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In 1953, Richard L. Tuthill was appointed University Registrar in an effort to centralize the records-keeping processes of the different schools. Broadly stated, the office of the University Registrar had three major responsibilities: 1) admissions, 2) registration, and 3) student records. By 1958, the office of the University Registrar consisted of the Central Records Office and the office of Undergraduate Admissions. Following Tuthill's resignation in 1969, Clark Cahow was appointed Registrar and held the position through 1986. The collection includes grade books from Normal and Trinity Colleges from the years 1853-1926, subject files from the tenures of Tuthill and Cahow, statistical information kept on student admissions, enrollment, and grade performance at Duke University since 1925, the official schedules of courses for semesters and summer school from 1932 to the present, mailings to students from the University, departments, and campus organizations, and microfilmed copies of student transcripts from about 1932 to 1969. The subject files include information on financial aid, the Consortium on Financing Higher Education, university curricula, and the Undergraduate Faculty Council of Arts and Sciences. English.

The collection includes grade books from Normal and Trinity Colleges from the years 1853-1926, subject files from the tenures of Tuthill and Cahow, statistical information kept on student admissions, enrollment, and grade performance at Duke University since 1925, the official schedules of courses for semesters and summer school from 1932 to the present, mailings to students from the University, departments, and campus organizations, and microfilmed copies of student transcripts from about 1932 to 1969. The subject files include information on financial aid, the Consortium on Financing Higher Education, university curricula, and the Undergraduate Faculty Council of Arts and Sciences.

The bulk of the material covers the early 1950s and through the early 1980s, encompassing the tenures of Richard Tuthill and Clark Cahow. The records consist chiefly of correspondence, memoranda, reports, and statistical information. The records reflect the Registrar's current responsibilities for student records and registration, along with former duties concerning student admissions. Two small collections have been incorporated into the record group: 1. Clark Cahow Papers, 1958-1974 (A77-29); 2. University Schedule Committee records, 1970-1982 (A76-188 and A82-92). The Cahow Papers primarily contained records of the office of Registrar. The Schedule Committee seems to have reported directly to the Registrar's office at one time and someone from the Registrar's office served on the Committee.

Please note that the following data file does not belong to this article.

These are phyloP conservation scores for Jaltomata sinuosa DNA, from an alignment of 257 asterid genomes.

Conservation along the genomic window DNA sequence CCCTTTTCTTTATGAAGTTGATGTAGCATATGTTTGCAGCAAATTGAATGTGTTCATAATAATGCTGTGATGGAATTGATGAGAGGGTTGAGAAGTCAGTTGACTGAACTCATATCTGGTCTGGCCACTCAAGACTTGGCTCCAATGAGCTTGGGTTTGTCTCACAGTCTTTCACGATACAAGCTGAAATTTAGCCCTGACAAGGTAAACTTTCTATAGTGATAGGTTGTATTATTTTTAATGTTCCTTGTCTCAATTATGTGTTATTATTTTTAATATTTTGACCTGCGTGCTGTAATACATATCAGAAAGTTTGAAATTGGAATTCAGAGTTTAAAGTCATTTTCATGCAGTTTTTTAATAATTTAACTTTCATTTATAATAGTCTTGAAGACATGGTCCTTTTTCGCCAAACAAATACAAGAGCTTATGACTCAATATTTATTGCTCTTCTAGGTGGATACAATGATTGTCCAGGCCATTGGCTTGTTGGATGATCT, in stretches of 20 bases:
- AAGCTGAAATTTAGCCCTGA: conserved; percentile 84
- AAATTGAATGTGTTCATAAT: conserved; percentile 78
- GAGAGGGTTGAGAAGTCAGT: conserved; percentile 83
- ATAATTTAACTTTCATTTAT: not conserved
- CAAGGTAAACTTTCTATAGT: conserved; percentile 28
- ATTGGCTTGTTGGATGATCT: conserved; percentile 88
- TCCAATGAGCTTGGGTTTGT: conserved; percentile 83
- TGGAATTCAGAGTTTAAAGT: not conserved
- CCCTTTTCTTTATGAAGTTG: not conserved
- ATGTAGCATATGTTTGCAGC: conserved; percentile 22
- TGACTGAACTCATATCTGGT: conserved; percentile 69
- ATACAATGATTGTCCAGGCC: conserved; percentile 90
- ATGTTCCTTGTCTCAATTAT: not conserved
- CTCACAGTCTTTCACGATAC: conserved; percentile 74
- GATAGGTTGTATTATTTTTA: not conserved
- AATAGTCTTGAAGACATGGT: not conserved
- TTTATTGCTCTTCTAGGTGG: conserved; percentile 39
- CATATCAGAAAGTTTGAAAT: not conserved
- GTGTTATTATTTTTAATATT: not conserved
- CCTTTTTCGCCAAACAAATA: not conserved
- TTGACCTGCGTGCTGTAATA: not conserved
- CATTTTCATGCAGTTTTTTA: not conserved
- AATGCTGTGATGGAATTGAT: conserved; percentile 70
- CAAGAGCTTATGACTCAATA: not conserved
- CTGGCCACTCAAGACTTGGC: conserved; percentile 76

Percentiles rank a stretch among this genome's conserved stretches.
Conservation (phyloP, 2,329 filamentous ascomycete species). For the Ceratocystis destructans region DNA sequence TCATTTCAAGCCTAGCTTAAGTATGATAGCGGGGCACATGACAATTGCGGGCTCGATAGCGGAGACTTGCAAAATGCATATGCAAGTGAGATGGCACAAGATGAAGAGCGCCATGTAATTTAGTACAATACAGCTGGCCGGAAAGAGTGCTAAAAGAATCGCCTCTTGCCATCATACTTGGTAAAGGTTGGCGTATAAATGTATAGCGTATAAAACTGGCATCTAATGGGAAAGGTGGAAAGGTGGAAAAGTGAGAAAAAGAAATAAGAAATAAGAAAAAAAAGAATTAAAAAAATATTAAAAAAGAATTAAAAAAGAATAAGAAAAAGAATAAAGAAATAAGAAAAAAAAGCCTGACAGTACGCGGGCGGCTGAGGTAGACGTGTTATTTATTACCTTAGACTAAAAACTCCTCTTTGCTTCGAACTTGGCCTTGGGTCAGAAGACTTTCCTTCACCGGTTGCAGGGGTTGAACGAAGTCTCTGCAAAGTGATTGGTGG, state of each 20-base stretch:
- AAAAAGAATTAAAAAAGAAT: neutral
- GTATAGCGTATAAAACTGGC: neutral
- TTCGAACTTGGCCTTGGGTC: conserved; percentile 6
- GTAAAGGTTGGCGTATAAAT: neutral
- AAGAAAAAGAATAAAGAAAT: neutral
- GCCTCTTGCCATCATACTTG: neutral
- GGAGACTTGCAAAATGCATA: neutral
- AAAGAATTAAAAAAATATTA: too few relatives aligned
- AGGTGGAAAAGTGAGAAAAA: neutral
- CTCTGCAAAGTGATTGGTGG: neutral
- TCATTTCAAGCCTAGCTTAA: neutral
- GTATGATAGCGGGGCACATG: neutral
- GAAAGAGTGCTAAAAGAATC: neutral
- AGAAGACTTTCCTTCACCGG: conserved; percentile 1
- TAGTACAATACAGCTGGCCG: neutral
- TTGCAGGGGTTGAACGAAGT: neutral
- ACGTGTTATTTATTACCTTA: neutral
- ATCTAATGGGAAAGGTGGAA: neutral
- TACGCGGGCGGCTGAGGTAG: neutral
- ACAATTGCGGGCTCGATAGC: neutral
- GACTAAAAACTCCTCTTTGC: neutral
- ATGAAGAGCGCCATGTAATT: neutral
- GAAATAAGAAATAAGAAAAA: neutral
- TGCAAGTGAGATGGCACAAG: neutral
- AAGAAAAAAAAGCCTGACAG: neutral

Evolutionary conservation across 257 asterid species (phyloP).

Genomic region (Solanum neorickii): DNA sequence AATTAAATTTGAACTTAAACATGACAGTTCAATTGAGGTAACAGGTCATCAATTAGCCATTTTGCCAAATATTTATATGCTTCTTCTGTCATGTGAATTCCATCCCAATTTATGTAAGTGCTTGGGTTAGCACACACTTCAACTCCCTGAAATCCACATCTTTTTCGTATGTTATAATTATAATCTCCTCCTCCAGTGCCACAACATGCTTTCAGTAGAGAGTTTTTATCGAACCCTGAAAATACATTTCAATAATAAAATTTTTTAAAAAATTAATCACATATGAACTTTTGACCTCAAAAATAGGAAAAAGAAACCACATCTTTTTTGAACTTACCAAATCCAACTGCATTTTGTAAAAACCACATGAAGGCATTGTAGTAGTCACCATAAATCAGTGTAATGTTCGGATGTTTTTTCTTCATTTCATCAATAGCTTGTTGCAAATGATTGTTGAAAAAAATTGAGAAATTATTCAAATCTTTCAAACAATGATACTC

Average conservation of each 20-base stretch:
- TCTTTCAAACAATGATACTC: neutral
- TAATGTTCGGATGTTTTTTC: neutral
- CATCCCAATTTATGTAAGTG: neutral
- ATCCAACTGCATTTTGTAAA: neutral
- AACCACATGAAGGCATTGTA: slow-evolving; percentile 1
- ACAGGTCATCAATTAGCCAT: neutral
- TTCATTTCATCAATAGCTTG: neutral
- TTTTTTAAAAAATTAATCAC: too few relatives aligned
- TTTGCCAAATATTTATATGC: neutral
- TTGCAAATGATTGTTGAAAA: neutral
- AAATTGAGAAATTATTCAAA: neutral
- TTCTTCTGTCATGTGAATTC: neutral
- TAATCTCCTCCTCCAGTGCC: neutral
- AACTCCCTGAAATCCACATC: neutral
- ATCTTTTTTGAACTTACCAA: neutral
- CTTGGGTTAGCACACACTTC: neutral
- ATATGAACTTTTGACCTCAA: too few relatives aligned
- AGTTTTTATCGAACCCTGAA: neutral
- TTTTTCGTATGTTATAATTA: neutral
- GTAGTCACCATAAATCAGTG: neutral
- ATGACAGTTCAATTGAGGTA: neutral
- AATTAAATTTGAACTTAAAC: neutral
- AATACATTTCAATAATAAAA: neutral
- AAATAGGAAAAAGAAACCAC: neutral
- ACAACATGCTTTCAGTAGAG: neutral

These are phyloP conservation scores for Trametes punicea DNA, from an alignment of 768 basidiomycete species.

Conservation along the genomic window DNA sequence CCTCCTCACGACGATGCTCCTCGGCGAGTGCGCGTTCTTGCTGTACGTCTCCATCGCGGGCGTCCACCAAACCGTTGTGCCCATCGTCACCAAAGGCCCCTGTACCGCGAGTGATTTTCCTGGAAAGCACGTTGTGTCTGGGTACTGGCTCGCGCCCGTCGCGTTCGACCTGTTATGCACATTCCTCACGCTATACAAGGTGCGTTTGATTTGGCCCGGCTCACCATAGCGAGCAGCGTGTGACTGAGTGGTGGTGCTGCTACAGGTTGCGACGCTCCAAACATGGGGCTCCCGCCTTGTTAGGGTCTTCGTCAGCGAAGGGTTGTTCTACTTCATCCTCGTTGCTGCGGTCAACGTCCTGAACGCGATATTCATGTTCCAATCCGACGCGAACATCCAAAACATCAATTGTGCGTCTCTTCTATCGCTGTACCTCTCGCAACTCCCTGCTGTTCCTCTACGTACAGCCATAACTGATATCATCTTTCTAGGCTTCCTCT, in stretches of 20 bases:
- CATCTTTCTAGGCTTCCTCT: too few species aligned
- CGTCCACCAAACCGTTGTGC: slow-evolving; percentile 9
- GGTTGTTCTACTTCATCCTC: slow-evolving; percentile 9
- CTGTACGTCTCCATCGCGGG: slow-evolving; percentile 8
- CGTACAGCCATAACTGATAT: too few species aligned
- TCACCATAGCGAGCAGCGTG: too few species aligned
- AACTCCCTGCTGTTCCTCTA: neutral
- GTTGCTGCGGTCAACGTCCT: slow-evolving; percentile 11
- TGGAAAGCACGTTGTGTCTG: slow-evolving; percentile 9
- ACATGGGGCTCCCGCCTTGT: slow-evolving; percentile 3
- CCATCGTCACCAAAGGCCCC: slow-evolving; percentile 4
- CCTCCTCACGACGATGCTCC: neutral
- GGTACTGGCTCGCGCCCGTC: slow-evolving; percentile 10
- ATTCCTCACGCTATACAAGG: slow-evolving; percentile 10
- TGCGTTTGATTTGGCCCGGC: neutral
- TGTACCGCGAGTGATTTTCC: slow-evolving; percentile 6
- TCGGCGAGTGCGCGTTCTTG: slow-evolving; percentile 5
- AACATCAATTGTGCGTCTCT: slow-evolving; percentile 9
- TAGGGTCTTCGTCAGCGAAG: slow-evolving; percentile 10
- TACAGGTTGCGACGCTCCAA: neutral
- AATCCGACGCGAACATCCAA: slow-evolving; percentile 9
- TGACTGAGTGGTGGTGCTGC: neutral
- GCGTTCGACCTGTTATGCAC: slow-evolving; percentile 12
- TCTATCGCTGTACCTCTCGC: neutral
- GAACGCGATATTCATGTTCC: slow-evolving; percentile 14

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The President's Committee to Address Discrimination in the Classroom (PCADC) was created in April 1988 to address allegations of discrimination at Duke and offer recommendations on how to reduce or eliminate this discrimination. PCADC issued their final report in February 1989. The President's Committee to Address Discrimination in the Classroom records include the results of a student survey to assess discrimination, descriptive statistics, PCADC's final report, and other materials.

The collection includes materials related to the work of the President's Commission to Address Discrimination in the Classroom (PCADC), particularly the results of the student survey conducted by the Commission. Included are completed surveys, compiled survey descriptive statistics, correspondence among PCADC, research materials, responses from other universities on discrimination policies, and copies of the final report. Survey responses and data do not include personally identifying information.

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The Duke University Undergraduate Faculty Council of Arts and Sciences (UFCAS), established in 1971, guided undergraduate education in arts and sciences, adopted academic regulations and admissions policies, advised on financial aid and recognized academic achievement. It succeeded the Undergraduate Faculty Council after the body no longer included representatives from the engineering and nursing schools. In 1991, UFCAS voted to disband and reorganize as the Arts and Sciences Council. Records include bylaws, minutes, correspondence, memoranda, rosters, reports, and other records of the Undergraduate Faculty Council of Arts and Sciences at Duke University. Most of the records were created by the UFCAS Committees, which included: Curriculum, Courses of Instruction, Honors, Study Abroad, Program II, Academic Standards, Advising, Undergraduate Admissions and Financial Aid, Residential Life, Freshman Year, Advanced Placement, Athletics and Recreation, Health Science Education, and Non-western Studies. Materials range in date from 1968 to 1991. English.

Records include bylaws, minutes, correspondence, memoranda, rosters, reports, and other records of the Undergraduate Faculty Council of Arts and Sciences at Duke University. The Program II files contain some identifiable student records and are regulated by FERPA. The records also contains materials from a prior body, the Undergraduate Faculty Council, which concern ongoing matters.